SSA, an AGI member society, offers a number of links to educational web sites, including geoscience activities related to seismic science and earthquakes. Sponsored by Purdue University, the site (http://web.ics.purdue.edu/~braile/indexlinks/educ.htm) features seismic eruption models, wave animations, plate tectonics simulations, information on tsunamis, and much more.
SSA also offers publications, information on seismology careers, a distinguished lecturer series, and an electronic encyclopedia of earthquakes. Learn more about SSA online (http://www.seismosoc.org).
Many public schools have dropped Earth science from the required curriculum in recent years. Some colleges have closed geoscience departments. Employers have said they need more qualified candidates for geoscience jobs. Does your public education system ensure that all students learn important Earth science content?
AGI allows you to track the status of Earth science education nationwide. The “Pulse of Earth Science” web site, launched in connection with Earth Science Week, offers detailed, up-to-date information on geoscience education in every state, as well as guidance for advocates. View online at http://www.agiweb.org/education/statusreports/2007/index.html.
The U.S. National Oceanographic and Atmospheric Administration (NOAA) promotes education about oceanic and atmospheric science - and not only during Earth Science Week. NOAA offers resources and opportunities for students and teachers all year long.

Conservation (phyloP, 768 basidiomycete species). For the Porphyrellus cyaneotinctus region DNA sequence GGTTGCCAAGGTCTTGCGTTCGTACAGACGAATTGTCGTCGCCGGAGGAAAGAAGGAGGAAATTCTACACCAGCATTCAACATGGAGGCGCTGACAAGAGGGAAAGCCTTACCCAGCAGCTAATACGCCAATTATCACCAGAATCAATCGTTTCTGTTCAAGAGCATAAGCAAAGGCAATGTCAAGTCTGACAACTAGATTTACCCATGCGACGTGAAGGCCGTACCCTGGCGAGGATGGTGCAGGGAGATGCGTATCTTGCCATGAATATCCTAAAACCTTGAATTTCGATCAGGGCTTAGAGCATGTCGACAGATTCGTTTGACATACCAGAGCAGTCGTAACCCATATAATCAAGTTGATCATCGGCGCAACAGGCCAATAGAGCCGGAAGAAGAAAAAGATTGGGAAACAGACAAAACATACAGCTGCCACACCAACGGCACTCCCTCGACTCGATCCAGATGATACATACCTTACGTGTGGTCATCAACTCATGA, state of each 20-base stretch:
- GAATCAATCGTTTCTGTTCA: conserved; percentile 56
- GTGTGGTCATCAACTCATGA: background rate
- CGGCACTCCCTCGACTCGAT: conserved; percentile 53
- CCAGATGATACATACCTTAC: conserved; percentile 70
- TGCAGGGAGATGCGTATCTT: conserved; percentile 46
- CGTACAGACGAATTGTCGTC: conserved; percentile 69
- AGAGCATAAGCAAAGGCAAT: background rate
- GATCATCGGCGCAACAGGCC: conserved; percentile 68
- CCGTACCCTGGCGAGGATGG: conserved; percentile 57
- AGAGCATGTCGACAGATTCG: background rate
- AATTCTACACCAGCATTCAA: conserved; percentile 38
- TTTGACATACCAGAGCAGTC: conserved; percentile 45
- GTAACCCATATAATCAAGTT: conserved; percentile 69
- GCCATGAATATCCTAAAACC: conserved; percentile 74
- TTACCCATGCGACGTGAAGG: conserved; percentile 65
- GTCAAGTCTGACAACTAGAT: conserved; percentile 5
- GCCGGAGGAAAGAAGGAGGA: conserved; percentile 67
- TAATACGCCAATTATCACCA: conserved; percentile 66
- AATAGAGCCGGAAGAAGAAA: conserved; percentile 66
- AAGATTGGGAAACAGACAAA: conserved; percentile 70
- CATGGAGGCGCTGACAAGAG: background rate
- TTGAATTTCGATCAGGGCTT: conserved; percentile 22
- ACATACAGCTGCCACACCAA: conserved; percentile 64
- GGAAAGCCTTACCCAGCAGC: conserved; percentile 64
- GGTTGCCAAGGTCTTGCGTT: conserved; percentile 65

On NOAA’s education site at http://www.education.noaa.gov/teachers1.html you’ll find lesson plans, interactive activities, educational games, videos, images, scholarships, career opportunities, and detailed information on weather, climate change, oceans, and satellites. Also, look for information on NOAA’s Teacher at Sea program, which allows a K-16 teacher to serve aboard a NOAA ship as a researcher. For archived resources geared toward students, including games and scholarship and career information, go to http://www.education.noaa.gov/students.html.
In addition to online offerings, NOAA’s Office of Education conducts teacher development workshops throughout the year to help improve oceanic and atmospheric literacy among science teachers. To find out where a workshop is being held near you, see http://www.oesd.noaa.gov.
The American Geosciences Institute is a nonprofit federation of 50 geoscientific and professional associations that represents more than 120,000 geologists, geophysicists, and other earth scientists. Founded in 1948, AGI provides information services to geoscientists, serves as a voice of shared interests in the profession, plays a major role in strengthening geoscience education, and strives to increase public awareness of the vital role the geosciences play in society’s use of resources and interaction with the environment. For contact information, please visit http://www.earthsciweek.org/contactus/index.html.